Wednesday, April 17, 2019



It would be an understatement to say that the health care industry will not continue to undergo a transformation over the next few years. 

Both economic and governmental interventions have not made it easy on many facilities to deliver optimal services with diminishing cash flow. The Patient Protection and Affordable Care Act only raised the stakes, thus shifting the focus from thinking about reform to demanding it.

If we lived in a perfect world, those controlling the outcome would spend their time designing a better means of care to patients, regardless of the cost and manpower; thus placing the patient first when considering design-service-development procedures. But we don't like in a perfect world. Health care organizations are being forced to find new ways to cut costs, improve efficiencies, but at the same time reallocate critical and expensive resources to achieve optimal patient care. Realigning priorities is a difficult task; choosing the right strategies is not easy. And having enough insight to make the correct decisions that will sustain and transform health care takes an analysis that may not be in-house. With more than 32 million new patients coming into the U.S. health care system based on forced governmental reform, health care organizations will need as much agility as they can get. What will it take to make that final leap in Health Care Patient Services?

Certainly doing business as usual will not make it happen; believing that if we continue to move in the direction set before, we will eventually get there. Albert Einstein suggests: "The definition of insanity is doing the same thing over and over again and expecting a different results."

You will need to take some very bold steps to break the mold from where we have been to where we need to go. A rethinking of the Health Care Business Model is required and to do that, it will mean that many mind-sets will need to be changed in the fields of: Architecture, Supply Chain Management, Procurement, and most important Physician run facilities. Each group has their own specific interest; most being control, but over and above that power is income. If you have control you have the mean of convicting other groups that you know what you are talking about and deserve the funds requested to execute the work tasks at hand. True sustainability must go beyond guidelines now recommended by Lean and Green advocates when developing a Strategic Master Planning. Considerations to develop and accommodate departmental location, deliverables (process flow), and management of waste must be part of the overall design methodology if any facility is to survive.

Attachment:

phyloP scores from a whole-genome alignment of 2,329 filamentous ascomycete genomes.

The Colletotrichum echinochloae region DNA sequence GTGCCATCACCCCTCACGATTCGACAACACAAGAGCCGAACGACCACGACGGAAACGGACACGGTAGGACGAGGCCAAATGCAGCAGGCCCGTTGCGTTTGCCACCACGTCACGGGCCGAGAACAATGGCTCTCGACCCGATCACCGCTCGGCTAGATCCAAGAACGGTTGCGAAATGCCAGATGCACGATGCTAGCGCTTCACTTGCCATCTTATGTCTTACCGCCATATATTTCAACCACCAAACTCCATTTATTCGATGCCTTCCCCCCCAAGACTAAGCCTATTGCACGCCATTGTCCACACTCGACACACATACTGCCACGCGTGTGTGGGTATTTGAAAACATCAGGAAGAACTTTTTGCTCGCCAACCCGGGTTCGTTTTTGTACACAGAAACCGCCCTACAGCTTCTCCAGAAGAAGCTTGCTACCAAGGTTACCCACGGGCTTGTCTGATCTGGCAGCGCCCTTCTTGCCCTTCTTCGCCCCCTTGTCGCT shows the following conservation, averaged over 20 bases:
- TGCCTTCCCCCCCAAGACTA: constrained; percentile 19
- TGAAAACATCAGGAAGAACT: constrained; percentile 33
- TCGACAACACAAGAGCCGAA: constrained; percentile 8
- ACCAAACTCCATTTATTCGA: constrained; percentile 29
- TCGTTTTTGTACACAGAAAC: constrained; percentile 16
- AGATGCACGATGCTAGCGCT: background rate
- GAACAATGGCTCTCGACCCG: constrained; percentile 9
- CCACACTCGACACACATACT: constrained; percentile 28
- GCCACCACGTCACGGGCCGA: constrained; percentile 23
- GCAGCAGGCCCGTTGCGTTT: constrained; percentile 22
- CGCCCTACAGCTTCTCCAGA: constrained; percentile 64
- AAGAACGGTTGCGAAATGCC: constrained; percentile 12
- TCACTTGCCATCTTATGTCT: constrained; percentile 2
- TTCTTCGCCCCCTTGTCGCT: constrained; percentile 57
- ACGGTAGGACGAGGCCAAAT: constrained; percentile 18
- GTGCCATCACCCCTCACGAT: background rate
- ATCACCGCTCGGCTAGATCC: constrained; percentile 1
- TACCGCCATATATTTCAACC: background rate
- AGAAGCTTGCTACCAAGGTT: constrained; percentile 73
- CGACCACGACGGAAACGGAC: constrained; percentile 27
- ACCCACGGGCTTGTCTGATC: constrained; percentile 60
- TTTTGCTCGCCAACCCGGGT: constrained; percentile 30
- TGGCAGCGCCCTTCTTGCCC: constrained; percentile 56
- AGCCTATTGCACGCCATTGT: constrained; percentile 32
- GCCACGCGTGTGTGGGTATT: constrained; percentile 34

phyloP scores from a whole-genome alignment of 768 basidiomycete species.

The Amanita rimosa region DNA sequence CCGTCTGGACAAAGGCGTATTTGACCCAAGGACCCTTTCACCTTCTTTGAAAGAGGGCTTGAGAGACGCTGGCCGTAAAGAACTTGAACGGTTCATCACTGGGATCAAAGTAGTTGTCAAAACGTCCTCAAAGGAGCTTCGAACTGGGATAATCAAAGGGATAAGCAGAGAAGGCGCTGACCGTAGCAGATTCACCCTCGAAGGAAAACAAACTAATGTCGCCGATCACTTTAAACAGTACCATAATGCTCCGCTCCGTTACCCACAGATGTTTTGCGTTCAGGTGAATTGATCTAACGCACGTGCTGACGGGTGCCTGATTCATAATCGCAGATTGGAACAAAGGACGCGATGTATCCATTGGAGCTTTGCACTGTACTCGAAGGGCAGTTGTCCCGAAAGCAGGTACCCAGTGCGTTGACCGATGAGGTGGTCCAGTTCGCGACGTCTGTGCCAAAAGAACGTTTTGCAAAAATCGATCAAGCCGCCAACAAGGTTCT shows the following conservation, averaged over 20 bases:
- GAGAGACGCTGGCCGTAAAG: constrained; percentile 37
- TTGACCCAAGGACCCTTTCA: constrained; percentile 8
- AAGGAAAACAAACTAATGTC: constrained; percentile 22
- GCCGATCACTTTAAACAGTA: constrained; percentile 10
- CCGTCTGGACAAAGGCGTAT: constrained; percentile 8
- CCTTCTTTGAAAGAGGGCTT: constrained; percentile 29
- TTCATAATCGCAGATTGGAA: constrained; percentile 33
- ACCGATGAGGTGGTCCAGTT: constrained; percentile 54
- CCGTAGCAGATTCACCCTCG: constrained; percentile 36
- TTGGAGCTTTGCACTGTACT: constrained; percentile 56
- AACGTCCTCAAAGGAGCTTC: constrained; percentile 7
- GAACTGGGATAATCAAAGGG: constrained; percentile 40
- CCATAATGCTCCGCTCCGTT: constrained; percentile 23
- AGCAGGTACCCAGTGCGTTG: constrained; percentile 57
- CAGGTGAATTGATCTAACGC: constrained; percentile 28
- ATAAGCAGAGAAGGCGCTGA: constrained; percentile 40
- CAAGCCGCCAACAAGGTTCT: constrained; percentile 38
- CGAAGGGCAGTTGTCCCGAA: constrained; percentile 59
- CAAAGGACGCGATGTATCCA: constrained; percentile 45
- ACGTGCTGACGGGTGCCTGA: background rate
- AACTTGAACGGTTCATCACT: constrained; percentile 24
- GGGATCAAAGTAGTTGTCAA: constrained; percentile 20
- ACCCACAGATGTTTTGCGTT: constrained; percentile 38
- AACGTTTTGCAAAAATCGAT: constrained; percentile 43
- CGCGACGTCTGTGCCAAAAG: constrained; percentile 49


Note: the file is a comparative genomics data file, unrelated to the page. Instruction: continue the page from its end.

Since trends towards outpatient care and wellness venues are expected to continue, all the more reason to consider the need to fully develop an executable plan that takes into consideration: integration of material-traffic-flow in addition to facility aesthetics. Management cannot continue to do-what-we-have-always-done, for that will not change the outcome. If we leave true change to the lawyers and politicians to fix, the solution will look like it was made by lawyers and politicians and it is highly likely that we won't like it. 



Staying in Tough with Project Needs

  1. Recognizing and embracing the fact the change is a journey and not a destination. It will take time and investments to complete
  2. Adopting a comprehensive approach that provides organizational growth based on a common language that sets goals before acquiring additional tools to execute work
  3. Exhibit unequivocal leadership through consistency, that includes input from all relative parties to ensure the correct pathway
  4. Communicate regularly a clear message as it unfolds to empower team decisions. All information is critical
  5. Clearly defined roles and responsibilities to ensure measurable and proper execution
  6. Ensure ownership of tasks, recognizing phase completions by team players
  7. Do not avoid discussions that are needed to correct dysfunctional behaviors, be tough but fair
  8. Make sure all staff are heard and suggestions reviewed. No idea is too small as to its potental
  9. Never underestimate the success of change efforts and give honor to the ones who contributed
  10. Failure is not a option, but should be viewed as a learning process that leads to higher levels of accomplishments

Thursday, April 11, 2019


Albert Einstein once suggested: "Imagination is more important than knowledge." We believe they go hand-and-hand. True change begins with an imagination, needs someone knowledgeable to execute tasks, and then shed some light as to how to move vision into reality. And that takes a partner! Allow us to show you the way.